Immune evaluation of dogs with recurrent infections (Proceedings)


Immune evaluation of dogs with recurrent infections (Proceedings)

Aug 01, 2009

The patient that presents with recurrent infections may have an underlying immune deficiency or dysfunction. Depending upon the age of the patient and the age of onset, the problem may be genetic (primary immunodeficiency) or acquired. In either case it is possible to carefully dissect the function of the immune system to determine which if any of the immune functions are abnormal. A typical history might be that the patient developed a bacterial infection, which responded well to antibiotics, and then when the antibiotics were discontinued, the patient relapsed. If the recurrent infections have been occurring since early in life, the possibility of a primary immunodeficiency is high. Many primary immunodeficiencies have been described in dogs, including those affecting innate immunity, humoral, cellular, and complement. Older dogs may have predisposing conditions that have compromised one or more of their immune constituents.

A focused approach to immune system evaluation

There are a variety of assays available to test immune function in the dog. The choice of assay should be based on: 1) the type of pathogen causing the infection and the body system of the patient that is most frequently infected, 2) breed, age, and history of the patient, 3) evaluation of the complete blood count (CBC). For example, a dog that has a high neutrophil count and evidence of a bacterial infection that recurs after antibiotic withdrawal may have a neutrophil defect (such as inability to phagocytose and kill). In contrast, a dog with chronic fungal infection would be more likely to have a T cell defect. A young German Shepherd with recurrent lung or gastrointestinal infection may have a selective IgA deficiency. For each of these there are diagnostic assays that can assist with pin pointing the defect.

Evaluation of phagocytic cell function

The first parameter to assess is cell number and morphology. Dogs afflicted with Cyclic Neutropenia will show normal neutrophil numbers when they are non-symptomatic, but will have drastically lowered numbers when they are sick. This syndrome occurs in grey coat color collies, which is a big hint that neutrophils need to be examined. For other dogs neutrophil numbers may be normal, increased, or decreased in the presence of bacterial infection. Once it is established that the level of cells is not abnormally low, the various processes required for them to find and kill infecting pathogens must be examined.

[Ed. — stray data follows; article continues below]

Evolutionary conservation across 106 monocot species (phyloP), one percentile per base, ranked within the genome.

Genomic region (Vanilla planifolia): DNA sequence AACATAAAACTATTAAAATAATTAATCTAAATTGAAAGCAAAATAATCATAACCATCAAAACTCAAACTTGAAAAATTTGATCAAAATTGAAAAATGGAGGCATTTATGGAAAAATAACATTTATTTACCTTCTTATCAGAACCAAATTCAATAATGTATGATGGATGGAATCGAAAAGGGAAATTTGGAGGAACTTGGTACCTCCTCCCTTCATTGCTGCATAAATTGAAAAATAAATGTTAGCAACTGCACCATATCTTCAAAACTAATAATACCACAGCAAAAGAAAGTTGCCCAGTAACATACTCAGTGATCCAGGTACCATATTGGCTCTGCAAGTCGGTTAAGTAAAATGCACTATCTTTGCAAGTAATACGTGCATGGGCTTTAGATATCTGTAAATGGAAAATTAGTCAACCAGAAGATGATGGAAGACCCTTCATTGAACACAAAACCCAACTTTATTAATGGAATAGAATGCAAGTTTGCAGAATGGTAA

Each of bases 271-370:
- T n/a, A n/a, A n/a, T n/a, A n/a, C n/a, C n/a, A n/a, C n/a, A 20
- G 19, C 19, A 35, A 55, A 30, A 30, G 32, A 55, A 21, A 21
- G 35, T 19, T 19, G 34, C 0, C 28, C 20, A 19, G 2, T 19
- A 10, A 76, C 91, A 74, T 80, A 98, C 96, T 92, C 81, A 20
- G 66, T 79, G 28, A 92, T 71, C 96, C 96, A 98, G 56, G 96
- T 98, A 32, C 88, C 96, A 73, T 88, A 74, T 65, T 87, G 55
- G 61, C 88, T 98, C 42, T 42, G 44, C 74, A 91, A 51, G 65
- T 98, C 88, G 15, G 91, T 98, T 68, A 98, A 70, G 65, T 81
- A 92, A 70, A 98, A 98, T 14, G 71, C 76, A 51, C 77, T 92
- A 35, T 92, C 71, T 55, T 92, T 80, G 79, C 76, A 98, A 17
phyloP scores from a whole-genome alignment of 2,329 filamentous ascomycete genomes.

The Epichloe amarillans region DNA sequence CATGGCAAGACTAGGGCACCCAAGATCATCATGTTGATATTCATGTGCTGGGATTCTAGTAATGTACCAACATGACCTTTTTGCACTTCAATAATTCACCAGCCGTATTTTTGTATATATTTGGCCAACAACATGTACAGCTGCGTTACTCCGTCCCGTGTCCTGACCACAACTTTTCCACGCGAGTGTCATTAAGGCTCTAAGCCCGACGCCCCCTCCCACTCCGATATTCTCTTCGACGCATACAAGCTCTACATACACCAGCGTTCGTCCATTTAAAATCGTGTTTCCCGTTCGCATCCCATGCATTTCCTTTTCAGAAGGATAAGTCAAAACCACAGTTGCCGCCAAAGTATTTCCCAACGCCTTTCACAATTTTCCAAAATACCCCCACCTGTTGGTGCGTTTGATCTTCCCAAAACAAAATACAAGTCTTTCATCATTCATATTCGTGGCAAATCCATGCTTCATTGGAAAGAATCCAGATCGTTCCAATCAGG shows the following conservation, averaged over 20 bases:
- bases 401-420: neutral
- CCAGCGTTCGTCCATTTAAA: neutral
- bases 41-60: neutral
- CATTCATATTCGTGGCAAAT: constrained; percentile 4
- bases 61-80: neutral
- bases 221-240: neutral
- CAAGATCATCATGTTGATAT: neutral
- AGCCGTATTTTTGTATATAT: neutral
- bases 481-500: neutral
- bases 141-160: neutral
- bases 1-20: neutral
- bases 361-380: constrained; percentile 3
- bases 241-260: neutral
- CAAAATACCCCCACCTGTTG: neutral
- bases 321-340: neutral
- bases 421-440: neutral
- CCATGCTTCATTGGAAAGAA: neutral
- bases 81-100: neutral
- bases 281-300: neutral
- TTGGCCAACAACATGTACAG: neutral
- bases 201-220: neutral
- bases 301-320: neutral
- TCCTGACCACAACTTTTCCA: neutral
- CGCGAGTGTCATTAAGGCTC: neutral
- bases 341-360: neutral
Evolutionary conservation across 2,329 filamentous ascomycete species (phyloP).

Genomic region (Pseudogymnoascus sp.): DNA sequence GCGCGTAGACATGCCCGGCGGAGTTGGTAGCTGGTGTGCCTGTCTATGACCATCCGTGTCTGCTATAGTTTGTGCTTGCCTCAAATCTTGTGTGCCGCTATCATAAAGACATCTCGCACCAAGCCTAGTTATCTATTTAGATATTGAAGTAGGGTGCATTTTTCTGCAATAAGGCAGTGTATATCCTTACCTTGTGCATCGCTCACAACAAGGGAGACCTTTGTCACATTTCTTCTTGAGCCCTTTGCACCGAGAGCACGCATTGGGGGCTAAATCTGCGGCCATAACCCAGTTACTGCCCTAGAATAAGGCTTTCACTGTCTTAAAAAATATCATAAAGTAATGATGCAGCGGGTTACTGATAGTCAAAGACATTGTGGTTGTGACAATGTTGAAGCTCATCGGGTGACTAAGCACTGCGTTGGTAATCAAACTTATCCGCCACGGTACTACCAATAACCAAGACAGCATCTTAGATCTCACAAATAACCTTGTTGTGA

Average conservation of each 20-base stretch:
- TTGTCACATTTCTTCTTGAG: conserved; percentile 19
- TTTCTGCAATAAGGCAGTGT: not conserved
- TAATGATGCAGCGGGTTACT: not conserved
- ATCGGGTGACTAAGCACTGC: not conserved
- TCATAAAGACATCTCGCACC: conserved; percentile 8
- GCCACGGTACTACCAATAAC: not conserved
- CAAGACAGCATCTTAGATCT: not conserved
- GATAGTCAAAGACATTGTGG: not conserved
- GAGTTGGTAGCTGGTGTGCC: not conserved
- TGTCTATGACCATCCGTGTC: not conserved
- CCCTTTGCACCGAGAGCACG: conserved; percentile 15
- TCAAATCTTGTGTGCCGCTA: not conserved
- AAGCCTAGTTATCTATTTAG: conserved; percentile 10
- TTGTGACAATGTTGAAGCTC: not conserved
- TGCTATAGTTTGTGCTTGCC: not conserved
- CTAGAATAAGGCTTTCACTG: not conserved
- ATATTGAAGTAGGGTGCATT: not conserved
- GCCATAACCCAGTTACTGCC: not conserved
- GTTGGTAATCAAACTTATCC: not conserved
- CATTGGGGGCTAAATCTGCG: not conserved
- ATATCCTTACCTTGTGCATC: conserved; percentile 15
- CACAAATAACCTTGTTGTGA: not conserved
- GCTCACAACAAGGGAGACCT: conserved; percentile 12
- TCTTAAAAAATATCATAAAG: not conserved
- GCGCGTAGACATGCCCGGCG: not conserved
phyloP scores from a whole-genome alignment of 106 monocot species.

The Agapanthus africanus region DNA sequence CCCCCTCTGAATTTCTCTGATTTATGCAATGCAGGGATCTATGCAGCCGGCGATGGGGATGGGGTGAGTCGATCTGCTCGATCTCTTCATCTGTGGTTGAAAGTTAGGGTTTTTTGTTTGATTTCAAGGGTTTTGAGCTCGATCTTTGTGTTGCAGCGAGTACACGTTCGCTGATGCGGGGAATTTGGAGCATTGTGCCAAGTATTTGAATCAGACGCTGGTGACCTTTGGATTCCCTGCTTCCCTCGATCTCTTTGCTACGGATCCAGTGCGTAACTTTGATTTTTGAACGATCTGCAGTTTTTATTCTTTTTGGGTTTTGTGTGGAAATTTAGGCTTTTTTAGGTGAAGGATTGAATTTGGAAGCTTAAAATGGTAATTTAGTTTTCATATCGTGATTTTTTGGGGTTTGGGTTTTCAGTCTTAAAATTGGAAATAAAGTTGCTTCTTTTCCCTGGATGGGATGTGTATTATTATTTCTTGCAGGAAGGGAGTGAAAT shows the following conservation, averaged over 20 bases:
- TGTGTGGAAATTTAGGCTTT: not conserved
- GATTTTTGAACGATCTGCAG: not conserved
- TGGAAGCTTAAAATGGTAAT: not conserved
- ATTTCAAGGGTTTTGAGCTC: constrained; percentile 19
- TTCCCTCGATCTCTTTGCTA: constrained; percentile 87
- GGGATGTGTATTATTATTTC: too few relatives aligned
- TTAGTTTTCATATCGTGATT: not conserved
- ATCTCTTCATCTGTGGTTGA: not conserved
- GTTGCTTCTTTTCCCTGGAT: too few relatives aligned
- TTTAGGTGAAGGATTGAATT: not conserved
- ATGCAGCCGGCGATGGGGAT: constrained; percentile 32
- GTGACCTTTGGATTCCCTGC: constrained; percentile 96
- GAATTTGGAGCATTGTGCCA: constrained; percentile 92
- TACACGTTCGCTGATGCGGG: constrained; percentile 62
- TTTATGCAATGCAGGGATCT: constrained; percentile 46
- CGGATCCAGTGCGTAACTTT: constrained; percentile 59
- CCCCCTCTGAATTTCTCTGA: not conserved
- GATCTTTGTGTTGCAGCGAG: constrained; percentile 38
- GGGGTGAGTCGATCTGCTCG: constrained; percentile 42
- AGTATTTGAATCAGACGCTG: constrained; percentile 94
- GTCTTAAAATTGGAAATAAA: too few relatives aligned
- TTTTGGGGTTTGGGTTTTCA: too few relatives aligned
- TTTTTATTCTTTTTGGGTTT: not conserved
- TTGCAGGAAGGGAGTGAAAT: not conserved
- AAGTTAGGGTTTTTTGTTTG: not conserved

Determining the ability of the neutrophils to carry out their function involves independent assessment of: adhesion molecule expression, response to chemotactic stimuli, ability to engulf, and finally intracellular killing (both oxidative and non-oxidative systems are involved). The genetic defect resulting in defective expression of the integrin CD11b/CD18 causes an inability of the neutrophil to respond to chemotactic stimuli and emigrate from the blood to the site of infection in tissues. This uncommon condition is called Canine Leukocyte Adhesion Deficiency (CLAD) has been described in the Irish Setter breed. Affected dogs die early due to recurrent bacterial infections. An extreme leukocytosis coupled with an absence of pus in the peripheral tissues in the presence of bacterial infection is typical of a CLAD afflicted dog. Defects in chemotaxis can be evaluated using a Boyden chamber, in which the patient's neutrophils are separated from a chemotactic stimulus by a semi permeable membrane. When patient is compared with control cells depression of chemotactic activity can be documented. Another assay is used to evaluate the ability of the patient's cells to engulf bacteria. Incubation with bacteria or with opsonized particles followed by fixation of the cells and observation of the stained slide under the microscope is used to calculate a phagocytic index, to evaluate intake by phagocytosis. There are several tests available to evaluate killing. Oxidative killing is examined using the nitroblue tetrazolium test. Finally, overall ability to engulf and kill can be determined using a bactericidal assay. This assay is laborious and thus expensive, but it is perhaps the best way to evaluate the effectiveness of neutrophil killing. These assays are performed in clinical veterinary immunology laboratories, but they do require prior notice and cells that are fresh and viable. Most labs will also ask that you submit a sample from a normal control for comparison when the bactericidal assay is performed.

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